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Scientists Construct World’s Lightest, Thinnest Signal Amplifier for Bioinstrumentation Use

The Institute of Scientific and Industrial Research (ISIR), Osaka University

Researchers from the Institute of Scientific and Industrial Research, Osaka University have successfully created a new differential amplifier that is incredibly light and thin. Experts intend to use this innovative new technology for bioinstrumentation; in their demonstrations, they showed how their device is capable of high-precision monitoring of electrocardiac signals, while simultaneously providing researchers with reduced noise levels.

Traditionally, bioinstrumentation devices have been used in the healthcare and medical fields to monitor a patient’s biosignals, including those from the heart and circulatory system. However, this technology has been constructed out of materials such as silicon transistors, which are hard and unyielding. This means that when the devices come into contact with biological tissue, which is soft and oftentimes sensitive, the tissue has a tendency to become inflamed and cause considerable discomfort to the user.

Hoping to construct a bioinstrumentation circuit capable of being worn comfortably over long periods of time without suffering any decay in performance, scientists began to investigate their options. After much trial and error, they were able to construct a bioinstrumentation circuit that is flexible enough to move with the human body. To achieve this, they took organic transistors and integrated them on a plastic film that was both thin and flexible. This resulted in a device that was lightweight enough to comfortably rest against organic tissue without causing inflammation.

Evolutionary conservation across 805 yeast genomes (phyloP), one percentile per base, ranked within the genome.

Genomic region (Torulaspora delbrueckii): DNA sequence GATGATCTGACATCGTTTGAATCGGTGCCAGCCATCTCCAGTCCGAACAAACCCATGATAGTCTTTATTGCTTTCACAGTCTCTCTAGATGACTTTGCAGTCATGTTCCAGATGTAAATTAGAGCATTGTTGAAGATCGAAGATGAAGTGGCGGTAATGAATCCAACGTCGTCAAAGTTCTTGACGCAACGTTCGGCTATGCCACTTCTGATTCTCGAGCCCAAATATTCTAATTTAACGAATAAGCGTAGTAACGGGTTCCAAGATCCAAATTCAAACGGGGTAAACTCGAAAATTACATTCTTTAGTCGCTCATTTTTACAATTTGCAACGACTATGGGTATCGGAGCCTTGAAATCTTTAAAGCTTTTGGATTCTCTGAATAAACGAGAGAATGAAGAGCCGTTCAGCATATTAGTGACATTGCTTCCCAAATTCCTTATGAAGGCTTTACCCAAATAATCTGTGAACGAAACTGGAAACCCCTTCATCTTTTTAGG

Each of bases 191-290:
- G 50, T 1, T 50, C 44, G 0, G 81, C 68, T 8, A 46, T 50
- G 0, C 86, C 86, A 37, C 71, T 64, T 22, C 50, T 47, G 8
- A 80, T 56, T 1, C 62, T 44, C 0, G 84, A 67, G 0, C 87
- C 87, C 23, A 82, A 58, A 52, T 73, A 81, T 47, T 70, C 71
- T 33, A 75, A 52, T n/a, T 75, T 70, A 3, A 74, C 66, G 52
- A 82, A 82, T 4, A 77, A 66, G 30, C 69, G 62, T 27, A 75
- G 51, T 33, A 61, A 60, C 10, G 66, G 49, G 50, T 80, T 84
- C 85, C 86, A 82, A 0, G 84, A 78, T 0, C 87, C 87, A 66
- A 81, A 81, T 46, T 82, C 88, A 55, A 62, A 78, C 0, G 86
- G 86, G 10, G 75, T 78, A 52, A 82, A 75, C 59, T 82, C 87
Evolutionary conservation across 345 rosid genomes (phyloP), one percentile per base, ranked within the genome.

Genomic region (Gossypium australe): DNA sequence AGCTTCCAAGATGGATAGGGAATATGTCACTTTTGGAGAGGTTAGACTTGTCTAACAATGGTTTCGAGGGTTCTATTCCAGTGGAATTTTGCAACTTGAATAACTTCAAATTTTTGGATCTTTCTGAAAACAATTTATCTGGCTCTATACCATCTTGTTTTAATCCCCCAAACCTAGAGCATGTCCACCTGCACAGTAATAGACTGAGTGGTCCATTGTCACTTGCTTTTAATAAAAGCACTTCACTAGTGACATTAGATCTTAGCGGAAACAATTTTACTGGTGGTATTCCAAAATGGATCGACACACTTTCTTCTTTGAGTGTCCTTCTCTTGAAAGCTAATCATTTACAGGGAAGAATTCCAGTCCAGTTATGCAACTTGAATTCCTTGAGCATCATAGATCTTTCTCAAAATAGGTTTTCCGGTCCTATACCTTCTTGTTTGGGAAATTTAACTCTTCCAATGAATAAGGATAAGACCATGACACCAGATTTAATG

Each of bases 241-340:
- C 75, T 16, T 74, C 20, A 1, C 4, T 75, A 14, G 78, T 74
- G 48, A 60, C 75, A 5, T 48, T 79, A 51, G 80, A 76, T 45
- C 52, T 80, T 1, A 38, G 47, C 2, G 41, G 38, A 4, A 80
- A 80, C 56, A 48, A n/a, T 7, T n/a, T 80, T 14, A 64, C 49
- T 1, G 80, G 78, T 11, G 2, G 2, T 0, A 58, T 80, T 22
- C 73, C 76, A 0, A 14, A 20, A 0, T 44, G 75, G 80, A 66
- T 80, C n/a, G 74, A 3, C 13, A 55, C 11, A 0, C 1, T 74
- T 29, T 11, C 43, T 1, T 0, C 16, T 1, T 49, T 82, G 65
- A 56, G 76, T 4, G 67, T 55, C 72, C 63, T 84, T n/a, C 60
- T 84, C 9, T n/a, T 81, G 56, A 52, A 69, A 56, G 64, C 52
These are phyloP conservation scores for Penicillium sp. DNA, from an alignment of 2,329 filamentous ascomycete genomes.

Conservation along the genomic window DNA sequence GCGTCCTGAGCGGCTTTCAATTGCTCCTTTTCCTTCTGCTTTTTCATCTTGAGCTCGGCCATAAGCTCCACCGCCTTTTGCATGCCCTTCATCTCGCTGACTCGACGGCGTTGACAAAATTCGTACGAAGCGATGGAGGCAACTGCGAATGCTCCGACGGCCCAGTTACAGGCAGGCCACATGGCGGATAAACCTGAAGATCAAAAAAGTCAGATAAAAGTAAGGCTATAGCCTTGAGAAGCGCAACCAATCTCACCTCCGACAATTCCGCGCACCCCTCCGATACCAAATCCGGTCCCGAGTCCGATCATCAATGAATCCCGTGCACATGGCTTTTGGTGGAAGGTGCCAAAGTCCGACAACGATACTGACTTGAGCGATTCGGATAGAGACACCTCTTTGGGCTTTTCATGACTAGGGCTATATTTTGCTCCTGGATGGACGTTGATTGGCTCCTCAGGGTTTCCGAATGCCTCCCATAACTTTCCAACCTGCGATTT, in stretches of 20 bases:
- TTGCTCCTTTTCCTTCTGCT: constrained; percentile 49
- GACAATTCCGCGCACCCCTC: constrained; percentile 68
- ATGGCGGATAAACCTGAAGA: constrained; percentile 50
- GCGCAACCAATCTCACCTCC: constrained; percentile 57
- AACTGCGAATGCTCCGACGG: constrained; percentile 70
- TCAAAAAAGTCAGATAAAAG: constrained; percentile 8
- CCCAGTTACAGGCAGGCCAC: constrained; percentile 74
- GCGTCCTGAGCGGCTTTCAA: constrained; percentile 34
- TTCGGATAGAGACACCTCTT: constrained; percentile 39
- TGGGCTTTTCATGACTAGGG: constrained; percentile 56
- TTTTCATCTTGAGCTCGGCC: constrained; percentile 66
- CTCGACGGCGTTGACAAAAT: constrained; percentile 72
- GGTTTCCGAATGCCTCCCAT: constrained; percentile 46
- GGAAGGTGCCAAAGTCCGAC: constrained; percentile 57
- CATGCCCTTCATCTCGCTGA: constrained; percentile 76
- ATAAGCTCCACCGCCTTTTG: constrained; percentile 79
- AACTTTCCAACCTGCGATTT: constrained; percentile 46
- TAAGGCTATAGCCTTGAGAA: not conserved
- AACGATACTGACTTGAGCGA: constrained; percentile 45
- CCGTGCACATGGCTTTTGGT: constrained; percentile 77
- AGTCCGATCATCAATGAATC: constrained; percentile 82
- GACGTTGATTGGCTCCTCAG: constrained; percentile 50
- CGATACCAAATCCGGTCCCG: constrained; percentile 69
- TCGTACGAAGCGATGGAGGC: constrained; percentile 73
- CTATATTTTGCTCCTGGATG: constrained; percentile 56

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The differential amplifier, as it is generally known, has other advantages besides being thin and lightweight. It is capable of reducing disturbance noise, allowing scientists to more clearly hear the biosignals of a patient’s body. Testing proved that the new differential amplifier is capable of monitoring electrocardiac signals in real time, while simultaneously reducing the ambient noise levels.

Experts believe that this technology could not only provide greater comfort for patients that rely on these devices, it could provide medical professionals with a better understanding of the inner workings of the human body. The team hopes that their technology could one day be used to monitor even the weaker biosignals of the human body, such as brain waves or the cardiac rhythm of a fetus.

The researchers will continue to streamline their new technology and work on developing wearable devices that provide comprehensive medical information while at the same time being so comfortable that users will barely know they are even there.

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